Twitter on Tuesday revised its strategy for fighting abusive internet ‘trolls’.
It said it would use behavioural signals to identify harassers on the social network and then limit the visibility of their tweets.
San Francisco-based Twitter, known for freewheeling discussions since it was founded in 2006, has been trying to rid itself of harassment out of concern that personal attacks were driving people away.
Twitter’s rules already prohibit abuse, and it can suspend or block offenders once someone reports them.
Users can also mute people they find offensive.
Jack Dorsey, Twitter CEO, said the company would try to find problematic accounts by examining behaviours such as how frequently people tweet about accounts that do not follow them.
It will check whether they have confirmed their email address.
Tweets from those accounts will appear lower in certain areas of the service, such as search results or replies to tweets.
Even if the tweets themselves have not been found to violate any rules, they will apply.
“We want to take the burden of the work off the people receiving the abuse or the harassment,” Dorsey said in a briefing with reporters.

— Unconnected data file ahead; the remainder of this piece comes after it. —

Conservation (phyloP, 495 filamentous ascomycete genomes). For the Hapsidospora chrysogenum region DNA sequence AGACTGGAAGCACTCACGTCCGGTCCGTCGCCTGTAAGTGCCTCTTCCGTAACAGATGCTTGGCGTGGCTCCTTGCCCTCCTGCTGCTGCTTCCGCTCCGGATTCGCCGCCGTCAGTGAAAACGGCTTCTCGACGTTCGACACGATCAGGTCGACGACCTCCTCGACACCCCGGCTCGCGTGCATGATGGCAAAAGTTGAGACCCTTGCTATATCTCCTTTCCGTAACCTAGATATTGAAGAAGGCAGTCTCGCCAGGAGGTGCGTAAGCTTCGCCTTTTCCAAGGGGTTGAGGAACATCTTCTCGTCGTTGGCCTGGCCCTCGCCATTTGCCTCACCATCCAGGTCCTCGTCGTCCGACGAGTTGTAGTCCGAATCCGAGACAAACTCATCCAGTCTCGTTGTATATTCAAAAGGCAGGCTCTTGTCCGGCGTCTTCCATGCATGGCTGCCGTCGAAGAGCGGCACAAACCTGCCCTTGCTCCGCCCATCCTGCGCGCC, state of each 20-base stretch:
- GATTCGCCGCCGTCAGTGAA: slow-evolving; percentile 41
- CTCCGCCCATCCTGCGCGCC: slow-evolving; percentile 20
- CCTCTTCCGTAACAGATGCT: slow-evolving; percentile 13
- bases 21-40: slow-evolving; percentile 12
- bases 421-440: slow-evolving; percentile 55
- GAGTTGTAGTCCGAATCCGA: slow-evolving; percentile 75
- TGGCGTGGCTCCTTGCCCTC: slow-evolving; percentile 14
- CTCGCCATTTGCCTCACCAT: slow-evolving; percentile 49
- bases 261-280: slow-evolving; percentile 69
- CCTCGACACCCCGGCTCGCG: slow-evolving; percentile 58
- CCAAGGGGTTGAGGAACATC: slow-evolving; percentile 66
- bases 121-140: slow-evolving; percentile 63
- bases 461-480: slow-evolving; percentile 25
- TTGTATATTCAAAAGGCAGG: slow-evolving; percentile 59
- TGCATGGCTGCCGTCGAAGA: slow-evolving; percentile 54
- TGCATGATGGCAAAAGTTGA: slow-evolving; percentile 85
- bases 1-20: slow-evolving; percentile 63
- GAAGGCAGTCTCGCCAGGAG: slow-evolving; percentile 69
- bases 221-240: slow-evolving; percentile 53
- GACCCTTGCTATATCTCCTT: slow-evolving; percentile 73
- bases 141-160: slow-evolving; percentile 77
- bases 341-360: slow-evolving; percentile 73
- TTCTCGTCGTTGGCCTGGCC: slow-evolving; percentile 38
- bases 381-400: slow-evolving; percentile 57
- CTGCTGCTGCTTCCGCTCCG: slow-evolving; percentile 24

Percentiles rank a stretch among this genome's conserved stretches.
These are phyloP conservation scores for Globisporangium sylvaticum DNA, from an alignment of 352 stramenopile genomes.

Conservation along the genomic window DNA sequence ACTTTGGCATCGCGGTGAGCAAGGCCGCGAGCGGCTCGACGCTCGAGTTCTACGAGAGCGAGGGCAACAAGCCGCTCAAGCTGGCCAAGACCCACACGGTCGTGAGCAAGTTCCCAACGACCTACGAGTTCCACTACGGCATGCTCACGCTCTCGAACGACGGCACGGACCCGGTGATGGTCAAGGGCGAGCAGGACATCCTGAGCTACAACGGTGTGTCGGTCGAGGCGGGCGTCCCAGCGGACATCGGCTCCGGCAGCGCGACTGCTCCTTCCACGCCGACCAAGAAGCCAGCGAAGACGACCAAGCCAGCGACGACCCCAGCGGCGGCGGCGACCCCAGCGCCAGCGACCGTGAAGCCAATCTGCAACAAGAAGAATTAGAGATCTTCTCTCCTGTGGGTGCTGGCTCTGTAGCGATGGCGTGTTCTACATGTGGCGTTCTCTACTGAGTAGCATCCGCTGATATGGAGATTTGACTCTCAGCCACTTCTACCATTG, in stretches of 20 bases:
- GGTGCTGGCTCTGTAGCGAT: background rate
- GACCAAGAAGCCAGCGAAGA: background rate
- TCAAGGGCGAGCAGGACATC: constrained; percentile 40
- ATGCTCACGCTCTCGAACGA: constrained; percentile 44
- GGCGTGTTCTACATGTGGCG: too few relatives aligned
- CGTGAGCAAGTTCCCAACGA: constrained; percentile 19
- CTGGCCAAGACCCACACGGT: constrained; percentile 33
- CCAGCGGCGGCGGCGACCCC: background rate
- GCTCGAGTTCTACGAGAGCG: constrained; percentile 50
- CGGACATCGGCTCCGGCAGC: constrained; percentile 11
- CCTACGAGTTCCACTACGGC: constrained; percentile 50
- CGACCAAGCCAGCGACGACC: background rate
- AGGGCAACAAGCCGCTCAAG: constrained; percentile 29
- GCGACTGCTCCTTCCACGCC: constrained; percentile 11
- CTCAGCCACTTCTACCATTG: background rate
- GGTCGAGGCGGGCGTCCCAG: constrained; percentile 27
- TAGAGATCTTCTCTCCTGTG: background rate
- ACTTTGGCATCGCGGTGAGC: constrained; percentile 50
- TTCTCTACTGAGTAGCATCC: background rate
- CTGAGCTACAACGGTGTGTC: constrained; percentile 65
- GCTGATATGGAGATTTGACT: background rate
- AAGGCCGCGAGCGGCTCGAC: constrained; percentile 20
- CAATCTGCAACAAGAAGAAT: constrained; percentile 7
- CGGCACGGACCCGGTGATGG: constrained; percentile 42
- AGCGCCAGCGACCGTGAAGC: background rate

“Past efforts to fight abuse “felt like Whac-A-Mole,” he added.
Tweets will not be removed entirely based on behavioral signals, Dorsey said.
In the tests, the new approach resulted in a four percent decrease in abuse reports originating from search results and an eight percent decrease in abuse reports from the conversations that take place as replies to tweets, according to the company.
Most abuse comes from a small number of accounts that have an outsized impact, said Del Harvey, Twitter’s vice president for trust and safety.
Social media firms including Twitter and Facebook (FB.O) are under pressure to remove bullies, many of whom target women and minorities.
Many women cannot express themselves freely on Twitter without fear of violence, Amnesty International said in a report in March.
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